I’d love to see how it went! Tag me on instagram @izyhossack and hashtag it #topwithcinnamon so I can have a look & reshare in my stories!

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Simple Garlicky Vegan Sourdough Stuffing

Stuffing is always a popular Thanksgiving side dish, isn’t it? Basically just crispy pieces of bread intertwined with chunks of delicious veg. Almost like a warm panzanella! This vegan version is just as good – I cook down leeks and garlic until soft and sweet to fold into the crusty sourdough chunks. Then the whole thing is covered with herby broth and dotted with salty soy-coated mushrooms for those who you know might miss the meat! Other than that it’s a simple affair as that helps it pair really well with all the other side dishes you have at a roast (and definitely goes well with gravy!). The most extravagant part really is the decent amount of garlic I add whiiiich basically makes it into a big ol tray of garlic bread. Other vegan Thanksgiving recipes Vegan Pecan Pie Vegan Cauliflower Cheese Gratin Brussels Sprouts with Chestnuts & Smoky Olives Hassleback Squash with Garlic-Sage Butter

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A close up of a dish of vegan sourdough stuffing with leeks and soy-sauce mushrooms

Stuffing is always a popular Thanksgiving side dish, isn’t it? Basically just crispy pieces of bread intertwined with chunks of delicious veg. Almost like a warm panzanella!

A dish of sourdough vegan stuffing on a table

This vegan version is just as good – I cook down leeks and garlic until soft and sweet to fold into the crusty sourdough chunks. Then the whole thing is covered with herby broth and dotted with salty soy-coated mushrooms for those who you know might miss the meat! Other than that it’s a simple affair as that helps it pair really well with all the other side dishes you have at a roast (and definitely goes well with gravy!). The most extravagant part really is the decent amount of garlic I add whiiiich basically makes it into a big ol tray of garlic bread.

Other vegan Thanksgiving recipes

Simple Vegan Garlicky Sourdough Stuffing

Simple Vegan Garlicky Sourdough Stuffing

Yield: serves 4
Prep Time: 20 minutes
Cook Time: 35 minutes
Total Time: 55 minutes

Ingredients

  • 2 tbsp olive oil, divided (plus extra for greasing + drizzling)
  • 1 large leek, cleaned, sliced into 1 cm (1/2 inch) coins
  • 5 large (or 7-10 medium/small) cloves garlic, finely minced
  • 200g (7 ounces) shiitake or chestnut mushrooms, roughly chopped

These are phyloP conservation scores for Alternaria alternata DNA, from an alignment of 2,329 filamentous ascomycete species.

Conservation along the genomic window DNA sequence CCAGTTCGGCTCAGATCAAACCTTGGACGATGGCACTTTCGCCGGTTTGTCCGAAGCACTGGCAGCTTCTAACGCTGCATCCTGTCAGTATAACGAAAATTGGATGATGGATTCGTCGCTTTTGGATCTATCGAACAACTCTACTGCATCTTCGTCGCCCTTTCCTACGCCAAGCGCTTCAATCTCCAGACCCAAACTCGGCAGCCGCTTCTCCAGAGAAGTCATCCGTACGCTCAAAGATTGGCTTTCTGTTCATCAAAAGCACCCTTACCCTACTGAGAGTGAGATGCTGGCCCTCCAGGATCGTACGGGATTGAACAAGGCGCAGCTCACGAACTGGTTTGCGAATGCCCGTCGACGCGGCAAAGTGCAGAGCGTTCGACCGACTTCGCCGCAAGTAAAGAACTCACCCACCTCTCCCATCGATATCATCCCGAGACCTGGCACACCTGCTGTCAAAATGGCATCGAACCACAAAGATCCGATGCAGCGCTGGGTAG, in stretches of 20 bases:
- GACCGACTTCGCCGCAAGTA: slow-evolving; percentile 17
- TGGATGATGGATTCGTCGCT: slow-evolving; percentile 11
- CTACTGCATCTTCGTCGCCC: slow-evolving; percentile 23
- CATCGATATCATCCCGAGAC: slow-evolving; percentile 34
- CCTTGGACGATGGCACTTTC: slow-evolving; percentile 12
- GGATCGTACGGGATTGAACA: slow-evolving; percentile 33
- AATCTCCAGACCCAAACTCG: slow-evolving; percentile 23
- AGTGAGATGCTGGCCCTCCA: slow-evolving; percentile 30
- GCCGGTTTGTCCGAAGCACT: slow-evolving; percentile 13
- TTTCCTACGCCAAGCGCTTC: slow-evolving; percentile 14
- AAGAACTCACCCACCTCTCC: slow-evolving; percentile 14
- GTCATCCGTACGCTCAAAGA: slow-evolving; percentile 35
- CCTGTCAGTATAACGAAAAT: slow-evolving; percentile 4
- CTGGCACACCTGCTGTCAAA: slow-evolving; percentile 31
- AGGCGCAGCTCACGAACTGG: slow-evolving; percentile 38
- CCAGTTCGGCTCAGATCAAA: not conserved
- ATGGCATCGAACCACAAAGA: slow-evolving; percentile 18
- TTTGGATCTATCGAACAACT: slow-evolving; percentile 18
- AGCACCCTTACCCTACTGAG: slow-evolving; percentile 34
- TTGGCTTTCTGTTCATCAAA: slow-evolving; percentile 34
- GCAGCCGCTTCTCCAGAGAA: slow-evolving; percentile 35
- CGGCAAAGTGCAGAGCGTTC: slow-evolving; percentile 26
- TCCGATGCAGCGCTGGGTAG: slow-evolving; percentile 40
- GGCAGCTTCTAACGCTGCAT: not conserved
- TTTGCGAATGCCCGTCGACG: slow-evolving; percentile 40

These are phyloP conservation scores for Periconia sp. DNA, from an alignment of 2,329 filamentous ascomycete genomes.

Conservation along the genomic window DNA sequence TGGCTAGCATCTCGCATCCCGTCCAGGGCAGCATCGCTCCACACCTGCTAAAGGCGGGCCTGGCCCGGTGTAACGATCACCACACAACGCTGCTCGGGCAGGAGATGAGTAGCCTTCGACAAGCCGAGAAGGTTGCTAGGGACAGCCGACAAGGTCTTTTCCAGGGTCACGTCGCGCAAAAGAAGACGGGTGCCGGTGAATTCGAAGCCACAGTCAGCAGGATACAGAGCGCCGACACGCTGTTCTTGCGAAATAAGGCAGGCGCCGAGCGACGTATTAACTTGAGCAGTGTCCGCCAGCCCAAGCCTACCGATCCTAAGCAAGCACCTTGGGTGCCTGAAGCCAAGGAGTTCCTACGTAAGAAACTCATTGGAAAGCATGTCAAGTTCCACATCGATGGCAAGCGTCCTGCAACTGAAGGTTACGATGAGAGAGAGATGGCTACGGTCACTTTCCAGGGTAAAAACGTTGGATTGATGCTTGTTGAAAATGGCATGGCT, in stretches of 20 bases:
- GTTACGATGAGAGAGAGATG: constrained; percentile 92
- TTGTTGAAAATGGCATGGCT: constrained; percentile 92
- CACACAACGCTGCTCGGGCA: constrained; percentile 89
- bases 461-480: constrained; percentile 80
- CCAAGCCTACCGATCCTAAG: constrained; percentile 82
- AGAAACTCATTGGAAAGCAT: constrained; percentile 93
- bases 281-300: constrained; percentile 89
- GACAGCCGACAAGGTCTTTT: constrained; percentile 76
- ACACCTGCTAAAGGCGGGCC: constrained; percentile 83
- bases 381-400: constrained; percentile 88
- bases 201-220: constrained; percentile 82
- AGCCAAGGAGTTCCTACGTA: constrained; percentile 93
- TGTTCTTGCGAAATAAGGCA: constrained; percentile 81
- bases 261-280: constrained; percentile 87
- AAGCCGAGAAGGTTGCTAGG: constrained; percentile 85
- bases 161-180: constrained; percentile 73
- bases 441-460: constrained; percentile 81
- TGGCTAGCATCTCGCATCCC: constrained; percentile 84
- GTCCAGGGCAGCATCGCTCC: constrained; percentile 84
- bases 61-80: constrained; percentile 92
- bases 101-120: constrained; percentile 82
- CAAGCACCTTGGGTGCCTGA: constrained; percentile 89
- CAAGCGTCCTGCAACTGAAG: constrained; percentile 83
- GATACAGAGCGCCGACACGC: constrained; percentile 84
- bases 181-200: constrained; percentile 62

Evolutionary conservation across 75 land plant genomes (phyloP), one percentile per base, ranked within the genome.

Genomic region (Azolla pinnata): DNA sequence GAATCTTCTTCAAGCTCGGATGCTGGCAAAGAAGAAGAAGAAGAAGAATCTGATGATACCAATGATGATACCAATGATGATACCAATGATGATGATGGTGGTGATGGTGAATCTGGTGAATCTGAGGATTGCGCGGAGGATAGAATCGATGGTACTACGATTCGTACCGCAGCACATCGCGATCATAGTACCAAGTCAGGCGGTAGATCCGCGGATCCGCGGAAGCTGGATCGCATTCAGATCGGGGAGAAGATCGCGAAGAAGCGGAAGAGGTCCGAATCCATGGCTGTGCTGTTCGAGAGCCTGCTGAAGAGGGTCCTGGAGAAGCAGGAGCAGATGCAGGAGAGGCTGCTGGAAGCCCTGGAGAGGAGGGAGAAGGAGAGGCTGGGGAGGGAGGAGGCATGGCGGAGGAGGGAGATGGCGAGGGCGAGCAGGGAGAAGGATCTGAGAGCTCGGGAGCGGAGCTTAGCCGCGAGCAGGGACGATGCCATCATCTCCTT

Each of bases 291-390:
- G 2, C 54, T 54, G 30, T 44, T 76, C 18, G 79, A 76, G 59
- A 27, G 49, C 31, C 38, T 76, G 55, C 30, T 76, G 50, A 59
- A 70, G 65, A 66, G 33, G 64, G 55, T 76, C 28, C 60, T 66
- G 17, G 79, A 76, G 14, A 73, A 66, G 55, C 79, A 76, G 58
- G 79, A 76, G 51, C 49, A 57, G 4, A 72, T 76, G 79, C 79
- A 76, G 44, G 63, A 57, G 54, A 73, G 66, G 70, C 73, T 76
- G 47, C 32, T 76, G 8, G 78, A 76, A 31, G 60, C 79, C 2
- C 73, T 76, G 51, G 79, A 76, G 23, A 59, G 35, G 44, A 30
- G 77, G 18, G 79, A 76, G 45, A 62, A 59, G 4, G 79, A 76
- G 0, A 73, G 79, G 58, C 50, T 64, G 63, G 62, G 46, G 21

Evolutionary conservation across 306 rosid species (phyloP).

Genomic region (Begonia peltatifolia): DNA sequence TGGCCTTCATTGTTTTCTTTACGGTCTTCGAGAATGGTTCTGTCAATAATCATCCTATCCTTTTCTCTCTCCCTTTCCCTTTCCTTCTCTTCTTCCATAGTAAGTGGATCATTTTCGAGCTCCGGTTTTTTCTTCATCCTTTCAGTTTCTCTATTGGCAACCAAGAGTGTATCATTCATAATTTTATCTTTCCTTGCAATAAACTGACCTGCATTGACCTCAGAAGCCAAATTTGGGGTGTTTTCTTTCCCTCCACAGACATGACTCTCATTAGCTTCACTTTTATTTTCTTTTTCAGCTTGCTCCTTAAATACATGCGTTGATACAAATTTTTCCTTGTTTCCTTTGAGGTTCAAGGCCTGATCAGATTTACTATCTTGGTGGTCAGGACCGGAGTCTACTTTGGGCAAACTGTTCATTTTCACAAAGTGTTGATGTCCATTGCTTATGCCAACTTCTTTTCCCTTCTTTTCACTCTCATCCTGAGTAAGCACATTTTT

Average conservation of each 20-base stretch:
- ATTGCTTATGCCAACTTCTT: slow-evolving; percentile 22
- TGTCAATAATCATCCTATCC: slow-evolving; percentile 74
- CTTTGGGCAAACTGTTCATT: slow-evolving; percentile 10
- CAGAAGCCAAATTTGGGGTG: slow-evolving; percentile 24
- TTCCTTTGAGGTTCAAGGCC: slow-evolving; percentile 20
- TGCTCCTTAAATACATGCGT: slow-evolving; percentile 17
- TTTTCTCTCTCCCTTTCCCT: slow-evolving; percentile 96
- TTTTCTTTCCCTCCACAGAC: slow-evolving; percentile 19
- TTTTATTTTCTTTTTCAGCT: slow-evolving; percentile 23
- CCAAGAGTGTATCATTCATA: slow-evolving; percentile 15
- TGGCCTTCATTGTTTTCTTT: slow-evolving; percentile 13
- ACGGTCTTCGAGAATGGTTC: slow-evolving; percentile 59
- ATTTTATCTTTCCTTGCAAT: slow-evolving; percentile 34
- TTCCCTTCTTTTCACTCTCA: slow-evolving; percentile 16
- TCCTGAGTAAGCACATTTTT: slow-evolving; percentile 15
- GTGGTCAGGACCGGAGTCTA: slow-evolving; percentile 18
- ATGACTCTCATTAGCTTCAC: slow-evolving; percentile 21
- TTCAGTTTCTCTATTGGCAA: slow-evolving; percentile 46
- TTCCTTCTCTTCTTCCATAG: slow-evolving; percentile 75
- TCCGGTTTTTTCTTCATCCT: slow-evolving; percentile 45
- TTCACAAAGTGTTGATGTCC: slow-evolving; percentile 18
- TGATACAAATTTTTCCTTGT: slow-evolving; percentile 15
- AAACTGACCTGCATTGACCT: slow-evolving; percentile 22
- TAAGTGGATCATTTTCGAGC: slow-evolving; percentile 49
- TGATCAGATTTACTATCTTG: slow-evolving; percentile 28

• 1/4 tsp ground white pepper
  • 1 tbsp dark soy sauce or tamari
  • 250ml (1 cup) hot vegetable stock/broth
  • 1 sprig rosemary, leaves picked and finely chopped
  • 3 sprigs thyme, leaves picked
  • 7 cups (300g) sourdough bread, cut into 3cm (1 inch) cubes

Instructions

  1. Preheat the oven to 200C (400F) and grease a medium roasting dish (around 1.5 litre capacity) with a bit of extra olive oil.
  2. Heat 1 tbsp of the olive oil in a large frying pan over a medium heat. Add the coins of sliced leek and season with a pinch of salt. Stir to coat with oil and turn the heat to low. Leave to cook for 5-10 minutes, stirring every now and then, until soft. Add the garlic and cook, stirring, for 1 more minute. Tip the cooked leeks and garlic into a large bowl.
  3. Place the frying pan back on the heat and add the mushrooms to the pan with a pinch of salt. Allow to cook, stirring often, until most of the water has been drawn out and evaporated from the mushrooms. Once you see them start to brown, add the remaining tablespoon of olive oil, the white pepper and soy sauce and let cook until reduced and dry. Set aside to cool.
  4. To the bowl of leeks add the vegetable broth, rosemary, thyme and bread cubes. Stir to allow the bread to soak up the liquid. Tip into the prepared roasting dish. Dot with spoonfuls of the soy sauce mushrooms. Drizzle with a bit of extra olive oil.
  5. Bake for 25-35 minutes until the top is crisp and starting to brown. Serve hot.

Notes

To make ahead:

Prepare up until just before you bake it. Cover the dish (I just use a baking sheet to cover it) and place in the fridge for up to 2 days. Uncover and bake straight from the fridge, no need to bring to room temperature.

Have you made this recipe?
I’d love to see how it went! Tag me on instagram @izyhossack and hashtag it #topwithcinnamon so I can have a look & reshare in my stories!